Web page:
LG Display is quite familiar with OLED displays, as it has manufactured them for years to sell to other manufacturers and for use on their TVs. However, this is the first time LG has used them on their own flagship device – oh, LG used an OLED display on its somewhat flexible G Flex device, but it was more of an experiment that never took off. The LG V30 now packs a 6-inch QHD P-OLED (18:9 ratio) display with a resolution of 2880 x 1440 that results in 538 pixels-per-inch (PPI). LG has crowned its new display 'FullVision' – as opposed to Samsung's Infinity Display – and includes support for both Dolby Vision and HDR 10. The LG V20 used a fixed secondary display, but the LG V30 uses a 'floating bar' that can be moved or swept completely out of the way. The LG V30 uses a Snapdragon 835 octa-core processor with a quad-core clocked at 1.9GHz and another quad-core clocked at 2.45GHz. Added to this mix is the Adreno 540 GPU for stunning graphics. The V30 has 4GB of RAM and 64GB of expandable memory.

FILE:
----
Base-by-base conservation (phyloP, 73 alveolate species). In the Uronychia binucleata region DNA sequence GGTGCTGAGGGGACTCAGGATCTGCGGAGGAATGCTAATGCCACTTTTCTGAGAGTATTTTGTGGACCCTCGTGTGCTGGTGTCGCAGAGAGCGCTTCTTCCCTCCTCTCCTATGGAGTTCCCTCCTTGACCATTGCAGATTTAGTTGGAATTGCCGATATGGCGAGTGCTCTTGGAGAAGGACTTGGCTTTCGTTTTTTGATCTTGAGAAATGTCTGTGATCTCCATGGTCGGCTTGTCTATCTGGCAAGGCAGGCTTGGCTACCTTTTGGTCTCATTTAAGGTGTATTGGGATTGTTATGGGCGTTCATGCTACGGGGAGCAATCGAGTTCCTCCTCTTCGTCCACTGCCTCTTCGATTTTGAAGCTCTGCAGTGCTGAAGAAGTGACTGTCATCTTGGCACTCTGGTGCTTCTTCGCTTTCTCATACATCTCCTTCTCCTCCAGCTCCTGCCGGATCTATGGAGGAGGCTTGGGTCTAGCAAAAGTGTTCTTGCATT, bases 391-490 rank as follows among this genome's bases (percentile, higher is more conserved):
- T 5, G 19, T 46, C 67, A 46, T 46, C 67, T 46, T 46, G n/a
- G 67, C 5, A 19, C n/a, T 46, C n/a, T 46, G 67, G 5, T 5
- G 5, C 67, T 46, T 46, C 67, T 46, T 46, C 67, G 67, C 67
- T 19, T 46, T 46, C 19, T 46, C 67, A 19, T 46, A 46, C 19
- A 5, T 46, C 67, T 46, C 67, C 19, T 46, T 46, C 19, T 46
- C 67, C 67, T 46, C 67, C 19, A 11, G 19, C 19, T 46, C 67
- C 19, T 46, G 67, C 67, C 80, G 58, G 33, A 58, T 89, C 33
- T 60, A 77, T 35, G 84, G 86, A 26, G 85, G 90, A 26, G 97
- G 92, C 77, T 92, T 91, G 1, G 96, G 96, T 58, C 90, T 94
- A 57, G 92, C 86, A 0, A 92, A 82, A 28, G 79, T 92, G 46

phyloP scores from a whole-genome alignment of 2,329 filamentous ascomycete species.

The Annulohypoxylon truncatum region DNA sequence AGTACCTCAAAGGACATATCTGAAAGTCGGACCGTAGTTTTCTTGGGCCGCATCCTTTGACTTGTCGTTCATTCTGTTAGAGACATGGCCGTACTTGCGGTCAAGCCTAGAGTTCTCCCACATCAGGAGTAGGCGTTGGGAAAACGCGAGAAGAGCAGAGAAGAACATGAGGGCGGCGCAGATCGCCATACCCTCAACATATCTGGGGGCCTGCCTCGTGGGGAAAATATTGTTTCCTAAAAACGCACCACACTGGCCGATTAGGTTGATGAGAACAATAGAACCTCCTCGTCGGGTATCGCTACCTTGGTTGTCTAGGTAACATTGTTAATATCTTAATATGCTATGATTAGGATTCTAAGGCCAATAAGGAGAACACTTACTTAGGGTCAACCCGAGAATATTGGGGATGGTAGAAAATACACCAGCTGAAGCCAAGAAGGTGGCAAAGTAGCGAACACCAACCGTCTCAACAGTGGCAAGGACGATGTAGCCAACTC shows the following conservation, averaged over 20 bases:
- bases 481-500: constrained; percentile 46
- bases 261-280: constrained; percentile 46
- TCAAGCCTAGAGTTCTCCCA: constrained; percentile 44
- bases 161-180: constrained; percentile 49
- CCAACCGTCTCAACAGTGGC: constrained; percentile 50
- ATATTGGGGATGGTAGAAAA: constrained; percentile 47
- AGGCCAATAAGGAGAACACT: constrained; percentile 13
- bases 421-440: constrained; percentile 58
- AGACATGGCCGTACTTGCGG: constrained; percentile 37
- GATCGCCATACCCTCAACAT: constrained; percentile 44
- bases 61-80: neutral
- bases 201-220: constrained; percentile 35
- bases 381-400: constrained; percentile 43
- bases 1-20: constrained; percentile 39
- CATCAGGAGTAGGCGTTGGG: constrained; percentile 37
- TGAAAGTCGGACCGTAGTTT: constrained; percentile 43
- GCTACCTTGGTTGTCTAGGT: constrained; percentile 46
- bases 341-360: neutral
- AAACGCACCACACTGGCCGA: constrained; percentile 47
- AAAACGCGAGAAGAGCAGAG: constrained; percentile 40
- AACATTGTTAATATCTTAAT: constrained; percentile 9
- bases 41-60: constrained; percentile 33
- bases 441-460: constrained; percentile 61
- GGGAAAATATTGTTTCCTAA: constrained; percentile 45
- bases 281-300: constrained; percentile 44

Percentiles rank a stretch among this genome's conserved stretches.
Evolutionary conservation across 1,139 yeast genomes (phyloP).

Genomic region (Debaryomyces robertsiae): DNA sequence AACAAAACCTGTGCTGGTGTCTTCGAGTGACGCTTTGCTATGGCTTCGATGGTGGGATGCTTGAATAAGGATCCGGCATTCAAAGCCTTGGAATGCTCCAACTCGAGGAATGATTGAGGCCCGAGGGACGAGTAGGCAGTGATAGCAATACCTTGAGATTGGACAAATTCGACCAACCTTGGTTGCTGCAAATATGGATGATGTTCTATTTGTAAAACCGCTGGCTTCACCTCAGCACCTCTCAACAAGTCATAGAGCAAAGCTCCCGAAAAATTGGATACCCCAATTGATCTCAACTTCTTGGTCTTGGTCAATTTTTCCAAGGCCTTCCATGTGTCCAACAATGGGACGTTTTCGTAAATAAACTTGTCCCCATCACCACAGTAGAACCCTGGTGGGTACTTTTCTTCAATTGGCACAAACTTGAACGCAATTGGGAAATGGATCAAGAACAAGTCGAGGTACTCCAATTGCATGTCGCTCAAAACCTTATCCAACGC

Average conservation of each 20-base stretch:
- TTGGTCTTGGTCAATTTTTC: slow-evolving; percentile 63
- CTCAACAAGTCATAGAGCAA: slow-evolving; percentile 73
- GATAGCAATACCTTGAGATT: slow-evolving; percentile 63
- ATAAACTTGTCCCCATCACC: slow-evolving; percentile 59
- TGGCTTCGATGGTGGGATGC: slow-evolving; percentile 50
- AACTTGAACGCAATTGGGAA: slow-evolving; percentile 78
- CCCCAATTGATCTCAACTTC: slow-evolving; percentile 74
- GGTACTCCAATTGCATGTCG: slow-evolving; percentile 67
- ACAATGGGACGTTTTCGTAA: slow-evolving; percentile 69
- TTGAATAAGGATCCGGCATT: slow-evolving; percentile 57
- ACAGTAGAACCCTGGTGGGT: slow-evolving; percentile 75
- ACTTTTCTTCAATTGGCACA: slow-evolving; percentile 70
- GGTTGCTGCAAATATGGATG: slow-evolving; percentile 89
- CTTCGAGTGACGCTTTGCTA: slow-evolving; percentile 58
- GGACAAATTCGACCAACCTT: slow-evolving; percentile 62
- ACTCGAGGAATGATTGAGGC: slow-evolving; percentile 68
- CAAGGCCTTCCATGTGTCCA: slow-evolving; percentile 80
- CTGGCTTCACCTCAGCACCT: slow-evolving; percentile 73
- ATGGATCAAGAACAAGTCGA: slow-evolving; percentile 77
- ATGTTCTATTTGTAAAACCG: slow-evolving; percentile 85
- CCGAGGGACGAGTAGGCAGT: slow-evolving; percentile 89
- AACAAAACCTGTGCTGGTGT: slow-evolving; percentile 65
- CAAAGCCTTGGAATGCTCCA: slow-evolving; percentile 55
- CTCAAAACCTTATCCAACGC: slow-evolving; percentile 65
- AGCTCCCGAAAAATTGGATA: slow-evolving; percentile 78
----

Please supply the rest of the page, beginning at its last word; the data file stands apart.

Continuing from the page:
The dual camera trend started with LG's 'V' series and that feature continues on the V30 model – with subtle improvements. The main camera sports a 16-megapixel sensor, OIS, laser autofocus and PDAF, a dual-tone LED flash, and a large f/1.6 aperture to help when taking a low-light shot. The secondary camera will take your wide-angle photos and lacks many of the specs of the primary camera. It sports a 13-megapixel sensor with a wide 120-degree field and a slightly smaller aperture of f/1.9. The front-facing camera (FFC) is the same 5-megapixel unit used on the LG V20 but it now includes facial recognition. A 3,300mAh non-removable battery powers the device and offers Quick Charge 3.0 as well as wireless charging.